More research has demonstrated the vitamin not only reduces LDL, as well as triglycerides, but also significantly increases HDL. And that’s not all. According to recent studies, niacin also improves the size of the HDL particle, another plus for cardiovascular health not found with statins. But what about the hot flush and itching caused by the mega doses?
Controlling the Itch
Those unpleasant side effects are the consequence of niacin binding to a specific receptor (GPR109a), present on inflammatory cells (monocytes/macrophages), fat cells, and skin cells (Langerhans cells and keratinocytes). The receptor activates the synthesis of hormone-like substances, the prostaglandins, which, in turn, act on the tissues in the immediate area to produce the flush and itchiness.
Taking aspirin, an inhibitor of prostaglandins synthesis, can reduce the side effects. But the hormone’s synthesis appears to be an important response for maintaining biological balance or homeostasis. For example, evidence indicates it helps prevent an increase in the accumulation of clot-forming platelets.
(Aside: An anti-inflammatory medication, Vioxx, was actually recalled from the market, partially due to its interference with the normal production of PGI2, a prostaglandin that improves vascular health and prevents stroke.)
Happily, an extended release (ER) form of high-dosage niacin was developed. It works as well as regular vitamin B3 for improving lipid health. It triggers the GPR109a receptor and its positive health effects. And, because it slowly releases the niacin from a patented waxy-mixture, it significantly reduces the intense flushing/itching when regular niacin is quickly released into the blood stream.
More HDL, Less Inflammation
So, without the irritating side effects, patients are more likely to comply with niacin therapy, increasing their levels of HDL. What makes this a health benefit?
HDL acts as a vehicle to carry excess cholesterol from the tissues of the body to the liver for processing and elimination. (See Juvenon Health Journal, Volume 7, Number 6, "Niacin: a Comeback for the Happy Cholesterol Vitamin.") There is some evidence the lipid may have anti-inflammatory qualities as well.
For example, an antioxidant, PON-1 (paraoxonase-1), occurs in the blood attached to the HDL particle. People with CAD often have low levels of this enzyme, suggesting higher levels contribute to healthy arteries. PON-1 may also help prevent the oxidation of other lipids, such as LDL, reducing the incidence of arterial inflammation.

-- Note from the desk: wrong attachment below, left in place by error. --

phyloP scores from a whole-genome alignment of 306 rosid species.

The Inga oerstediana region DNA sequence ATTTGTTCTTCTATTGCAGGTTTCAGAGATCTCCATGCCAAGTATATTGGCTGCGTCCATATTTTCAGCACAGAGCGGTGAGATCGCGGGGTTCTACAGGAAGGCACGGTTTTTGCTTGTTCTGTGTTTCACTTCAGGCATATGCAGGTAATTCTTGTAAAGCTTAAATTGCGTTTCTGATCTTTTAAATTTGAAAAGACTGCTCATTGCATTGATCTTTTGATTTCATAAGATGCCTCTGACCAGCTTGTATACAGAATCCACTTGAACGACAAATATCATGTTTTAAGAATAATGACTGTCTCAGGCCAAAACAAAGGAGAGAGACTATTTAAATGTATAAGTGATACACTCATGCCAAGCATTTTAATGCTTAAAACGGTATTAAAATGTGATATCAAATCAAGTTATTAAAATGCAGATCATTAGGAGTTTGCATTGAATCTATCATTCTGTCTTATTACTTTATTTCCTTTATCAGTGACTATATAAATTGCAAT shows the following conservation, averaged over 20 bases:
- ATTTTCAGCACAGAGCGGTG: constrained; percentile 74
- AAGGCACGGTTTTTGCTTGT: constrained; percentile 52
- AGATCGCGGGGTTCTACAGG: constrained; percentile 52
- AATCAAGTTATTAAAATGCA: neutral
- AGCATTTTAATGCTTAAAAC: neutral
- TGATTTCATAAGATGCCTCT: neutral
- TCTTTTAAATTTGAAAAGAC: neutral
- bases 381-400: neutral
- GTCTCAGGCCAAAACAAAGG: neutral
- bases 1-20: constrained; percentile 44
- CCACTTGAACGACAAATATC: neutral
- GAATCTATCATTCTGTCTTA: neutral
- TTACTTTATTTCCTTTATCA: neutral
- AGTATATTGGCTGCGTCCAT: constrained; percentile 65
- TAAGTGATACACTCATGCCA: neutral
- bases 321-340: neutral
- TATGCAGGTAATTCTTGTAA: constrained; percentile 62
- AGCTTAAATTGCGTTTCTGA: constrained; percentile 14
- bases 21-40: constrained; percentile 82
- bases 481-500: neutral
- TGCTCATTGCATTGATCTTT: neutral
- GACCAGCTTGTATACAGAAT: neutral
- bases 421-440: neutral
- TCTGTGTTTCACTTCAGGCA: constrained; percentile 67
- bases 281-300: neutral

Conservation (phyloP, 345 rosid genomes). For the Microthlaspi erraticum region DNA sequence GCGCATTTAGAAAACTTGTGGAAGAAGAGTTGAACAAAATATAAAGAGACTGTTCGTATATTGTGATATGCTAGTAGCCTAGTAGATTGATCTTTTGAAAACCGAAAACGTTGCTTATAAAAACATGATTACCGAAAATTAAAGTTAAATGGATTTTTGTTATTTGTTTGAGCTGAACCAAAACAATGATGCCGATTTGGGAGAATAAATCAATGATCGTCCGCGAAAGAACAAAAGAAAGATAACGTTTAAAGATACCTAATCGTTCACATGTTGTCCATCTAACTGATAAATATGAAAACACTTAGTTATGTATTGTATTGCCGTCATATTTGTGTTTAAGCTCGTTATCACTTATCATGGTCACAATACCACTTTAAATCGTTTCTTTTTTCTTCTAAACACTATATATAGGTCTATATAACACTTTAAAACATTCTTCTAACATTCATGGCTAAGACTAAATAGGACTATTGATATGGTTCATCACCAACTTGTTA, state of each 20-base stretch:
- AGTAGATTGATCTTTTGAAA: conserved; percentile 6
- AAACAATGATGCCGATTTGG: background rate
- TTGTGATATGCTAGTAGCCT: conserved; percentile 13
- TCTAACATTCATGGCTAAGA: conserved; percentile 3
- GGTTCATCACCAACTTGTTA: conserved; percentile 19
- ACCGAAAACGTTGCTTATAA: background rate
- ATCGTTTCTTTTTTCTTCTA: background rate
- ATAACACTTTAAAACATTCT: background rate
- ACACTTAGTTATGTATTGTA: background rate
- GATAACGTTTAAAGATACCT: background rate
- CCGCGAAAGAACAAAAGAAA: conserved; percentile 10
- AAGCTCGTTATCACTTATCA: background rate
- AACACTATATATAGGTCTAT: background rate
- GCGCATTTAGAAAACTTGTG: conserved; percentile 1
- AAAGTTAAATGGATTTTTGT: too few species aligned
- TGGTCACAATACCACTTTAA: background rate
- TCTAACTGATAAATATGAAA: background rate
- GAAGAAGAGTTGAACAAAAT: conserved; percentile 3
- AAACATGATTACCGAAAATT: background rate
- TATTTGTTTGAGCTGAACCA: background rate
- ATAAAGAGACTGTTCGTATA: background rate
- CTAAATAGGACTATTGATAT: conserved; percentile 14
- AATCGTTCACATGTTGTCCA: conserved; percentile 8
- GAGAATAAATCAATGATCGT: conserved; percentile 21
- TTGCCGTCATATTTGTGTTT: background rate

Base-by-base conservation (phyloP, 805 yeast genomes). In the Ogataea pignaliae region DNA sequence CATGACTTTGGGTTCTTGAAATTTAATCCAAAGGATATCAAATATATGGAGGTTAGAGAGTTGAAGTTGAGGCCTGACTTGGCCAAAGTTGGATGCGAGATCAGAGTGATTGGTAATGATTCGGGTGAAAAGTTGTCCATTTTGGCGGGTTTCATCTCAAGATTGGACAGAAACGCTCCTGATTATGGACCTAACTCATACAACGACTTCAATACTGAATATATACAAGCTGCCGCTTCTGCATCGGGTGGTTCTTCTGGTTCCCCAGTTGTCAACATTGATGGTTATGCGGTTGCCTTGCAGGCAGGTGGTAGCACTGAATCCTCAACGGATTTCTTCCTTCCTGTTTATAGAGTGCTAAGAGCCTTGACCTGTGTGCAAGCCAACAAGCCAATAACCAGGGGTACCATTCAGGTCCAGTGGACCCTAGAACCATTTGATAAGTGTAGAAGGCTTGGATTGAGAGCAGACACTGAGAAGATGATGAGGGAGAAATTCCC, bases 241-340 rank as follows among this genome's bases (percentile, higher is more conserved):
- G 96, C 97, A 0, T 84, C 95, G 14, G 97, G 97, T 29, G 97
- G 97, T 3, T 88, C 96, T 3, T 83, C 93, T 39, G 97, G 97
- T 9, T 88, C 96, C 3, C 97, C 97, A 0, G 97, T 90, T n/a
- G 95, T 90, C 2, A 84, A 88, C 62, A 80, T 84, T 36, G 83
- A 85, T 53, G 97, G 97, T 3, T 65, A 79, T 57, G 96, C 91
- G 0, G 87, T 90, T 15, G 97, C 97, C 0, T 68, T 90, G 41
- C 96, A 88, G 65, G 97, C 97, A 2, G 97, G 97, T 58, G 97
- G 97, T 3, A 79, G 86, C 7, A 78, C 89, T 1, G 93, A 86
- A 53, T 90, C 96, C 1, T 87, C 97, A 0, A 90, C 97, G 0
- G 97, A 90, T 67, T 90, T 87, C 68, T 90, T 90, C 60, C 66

As a “bonus,” if you will, niacin itself may help inhibit inflammation. According to recent findings, by binding to the GPR109a receptor, niacin interferes with production of inflammatory agents (cytokines, TNF alpha, IL-6, MCP-1) associated with atherosclerosis and CAD.
From niacin to statin drugs, the initial quest for effective, lipid-lowering therapeutics seems to have been successful. But is this approach really responsible for the coinciding improvements in arterial/cardiovascular health? Some scientists believe cholesterol actually has little to do with it. Some even go so far as to say lowering lipids is useless and may even damage our health.
At least for the statin class of therapeutics, evidence is mounting to support their role in improving cardiovascular health by reducing immune system activity and related inflammation. This anti-inflammatory effect may be the primary function of statins. In other words, developing them as lipid-lowering agents may have simply been serendipitous.
But, before we all jump on the statin bandwagon, we should be aware of the potential side effects. According to recent warnings issued by the FDA, they include (but are not limited to) muscle ache, especially with exercise (may be associated with potentially life-threatening skeletal muscle deterioration), memory loss and liver damage.*
Weighing the Alternatives
Do excess small particles of LDL cholesterol in the blood stream lead to CAD? Or is inflammation the real culprit? Are the risks of taking statins not worth the rewards? Clearly, there are more chapters to the story of therapeutics for controlling cholesterol blood levels and/or inflammation.
In the meantime, extended release niacin seems to be a good choice as it addresses both conditions. Some medical professionals offer another alternative (mentioned in an earlier aside). Studies show red yeast rice, a natural statin, lowers LDL and total cholesterol with fewer side effects than the synthetic statins.